Thursday, January 27, 2011

On Deck...DiMasi

Choosing the unfortunate acronym PID (Public Integrity Division) MA AG Martha Coakley says her office is ready to track and catch crooked officials. [In the medical world, PID has long meant pelvic inflammatory disease.]

The decades, indeed centuries, of corruption in this commonwealth seem finally to outgrown its use as folklore and comedy. Boston in particular and MA more generally may have lost their wink-wink reflex.

Now comes a real test, one that is out of Coakley's grasp. Following over two years of non-stop theater in the Dianne Wilkerson and Chuck Turner cases, yet another Speaker of the House faces corruption charges. Not only was he high ranking, but unlike the other two lower-level pols, he is not African American.

This latest disgraced Speaker is Salvatore DiMasi. The previous two speakers, Tom Finneran and Charles Flaherty, each admitted guilt, the former to obstruction of justice and the latter to tax evasion.

Finneran cut a plea bargain, to a single charge. Three perjury charges disappeared. He got 18 months unsupervised probation, a $25,000 fine, and restriction from running from pubic office for five years. He has had various high-paying jobs, including being a drive-time radio host. Flaherty received the fine and probation. Both Speakers resigned, but neither spent any time in prison.

What happens in DiMasi's trial — scheduled to start April 25th in Boston — will be fraught with meaning on many levels. Specifically:
  • Affording Justice. The wealthiest and best connected rent the most effective law firms and often seem to get favorable treatment from juries and judges.
  • Race is a Question. Blind justice can't be totally applicable here. Turner's melodrama and paranoid statements aside, two popular black pols went down, and now a big-shot white one is charged. Everyone is looking attentively.
  • Parsing Wording. DiMasi's case looks made for technicalities. Expect his lawyers to torture every nuance of laws and evidence to prove not his innocence, rather the inability of the prosecution to prove his guilt sufficiently given narrow interpretations of the prosecution's case.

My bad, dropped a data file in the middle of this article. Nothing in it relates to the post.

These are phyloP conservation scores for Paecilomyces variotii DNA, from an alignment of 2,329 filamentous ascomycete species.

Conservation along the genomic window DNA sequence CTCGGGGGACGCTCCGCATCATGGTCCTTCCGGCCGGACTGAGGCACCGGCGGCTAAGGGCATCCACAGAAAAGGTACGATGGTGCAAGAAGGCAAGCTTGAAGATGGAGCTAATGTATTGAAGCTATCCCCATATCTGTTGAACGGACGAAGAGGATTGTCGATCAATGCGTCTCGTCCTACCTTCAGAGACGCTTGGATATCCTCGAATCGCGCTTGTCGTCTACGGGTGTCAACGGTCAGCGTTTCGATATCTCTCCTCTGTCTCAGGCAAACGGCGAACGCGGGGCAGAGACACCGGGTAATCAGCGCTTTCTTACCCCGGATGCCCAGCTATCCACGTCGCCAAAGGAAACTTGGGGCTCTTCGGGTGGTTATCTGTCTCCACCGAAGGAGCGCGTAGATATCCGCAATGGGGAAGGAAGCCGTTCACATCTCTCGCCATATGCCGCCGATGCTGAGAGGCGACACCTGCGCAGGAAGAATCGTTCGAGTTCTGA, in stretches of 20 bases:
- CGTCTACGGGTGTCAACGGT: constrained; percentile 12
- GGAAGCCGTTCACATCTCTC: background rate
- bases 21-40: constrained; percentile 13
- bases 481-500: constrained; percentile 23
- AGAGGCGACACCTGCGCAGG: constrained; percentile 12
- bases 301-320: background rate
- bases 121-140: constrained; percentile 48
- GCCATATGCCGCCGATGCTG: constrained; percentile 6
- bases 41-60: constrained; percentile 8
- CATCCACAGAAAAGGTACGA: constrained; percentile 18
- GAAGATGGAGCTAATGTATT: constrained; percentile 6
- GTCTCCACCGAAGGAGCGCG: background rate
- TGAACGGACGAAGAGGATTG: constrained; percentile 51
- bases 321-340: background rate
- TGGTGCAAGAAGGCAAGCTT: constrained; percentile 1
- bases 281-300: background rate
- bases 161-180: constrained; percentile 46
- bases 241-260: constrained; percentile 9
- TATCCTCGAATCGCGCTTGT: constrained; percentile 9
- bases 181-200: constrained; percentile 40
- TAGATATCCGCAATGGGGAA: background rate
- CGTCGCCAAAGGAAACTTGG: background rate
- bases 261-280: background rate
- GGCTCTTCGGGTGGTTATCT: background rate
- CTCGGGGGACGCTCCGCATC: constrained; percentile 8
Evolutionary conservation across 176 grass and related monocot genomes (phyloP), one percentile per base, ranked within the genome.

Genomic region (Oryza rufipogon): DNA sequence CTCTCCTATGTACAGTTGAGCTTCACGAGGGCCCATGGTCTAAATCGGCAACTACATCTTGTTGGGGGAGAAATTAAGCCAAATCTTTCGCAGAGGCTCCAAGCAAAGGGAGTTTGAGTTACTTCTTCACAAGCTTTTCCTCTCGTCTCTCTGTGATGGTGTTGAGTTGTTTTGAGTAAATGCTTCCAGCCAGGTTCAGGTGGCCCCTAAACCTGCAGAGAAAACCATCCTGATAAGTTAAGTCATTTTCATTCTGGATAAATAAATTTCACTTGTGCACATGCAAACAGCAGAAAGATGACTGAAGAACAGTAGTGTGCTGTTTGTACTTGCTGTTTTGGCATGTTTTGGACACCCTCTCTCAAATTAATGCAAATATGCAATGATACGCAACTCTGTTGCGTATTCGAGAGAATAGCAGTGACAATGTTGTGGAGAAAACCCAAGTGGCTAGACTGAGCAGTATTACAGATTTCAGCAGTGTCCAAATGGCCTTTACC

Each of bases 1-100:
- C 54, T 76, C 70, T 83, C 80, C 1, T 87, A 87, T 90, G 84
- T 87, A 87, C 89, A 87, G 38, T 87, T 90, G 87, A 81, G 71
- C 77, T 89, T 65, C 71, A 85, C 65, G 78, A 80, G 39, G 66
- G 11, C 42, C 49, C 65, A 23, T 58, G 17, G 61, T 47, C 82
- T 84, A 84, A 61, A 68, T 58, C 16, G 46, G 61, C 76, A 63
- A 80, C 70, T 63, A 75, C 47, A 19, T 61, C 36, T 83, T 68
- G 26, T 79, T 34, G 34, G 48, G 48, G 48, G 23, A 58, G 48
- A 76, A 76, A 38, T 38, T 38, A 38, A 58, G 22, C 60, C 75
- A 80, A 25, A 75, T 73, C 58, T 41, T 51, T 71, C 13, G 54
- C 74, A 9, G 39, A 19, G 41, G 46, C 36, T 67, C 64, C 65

Same and Different

DiMasi's case has a few parallels with, and many diversions from, the other two. At the core, all three were indicted by the feds, despite being accused of nefarious deeds in MA only. One might well ask what our AG was doing or not doing.

His indictment is still available at UniversalHub here. The short of it is that software vendor Cognos got contracts with the commonwealth and he allegedly got monthly payoffs for it, in the nature of $57,000. There was lots of money spread around, such as over $2 million commission to Cognos sales agent Joseph Lally and over $600,000 to former DiMasi campaign treasurer and accountant Richard Vitale. Prosecutors claim over 80 criminal acts.

Wilkerson and DiMasi were similar in that each was indicted for personally enriching herself or himself. While Turner is under the same constant fund raising pressure of any pol on short two-year reelection cycles, he never seemed money driven for anything personal.

Wilkerson cut a plea bargain and admitted guilt, as she had in previous tax-evasion charges. Turner stonewalled and so far DiMasi is talking proving his innocence. The courts seem happy to offer that opportunity; First Circuit Chief Judge Mark L. Wolf turned down his multi-prong filing to drop charges this week.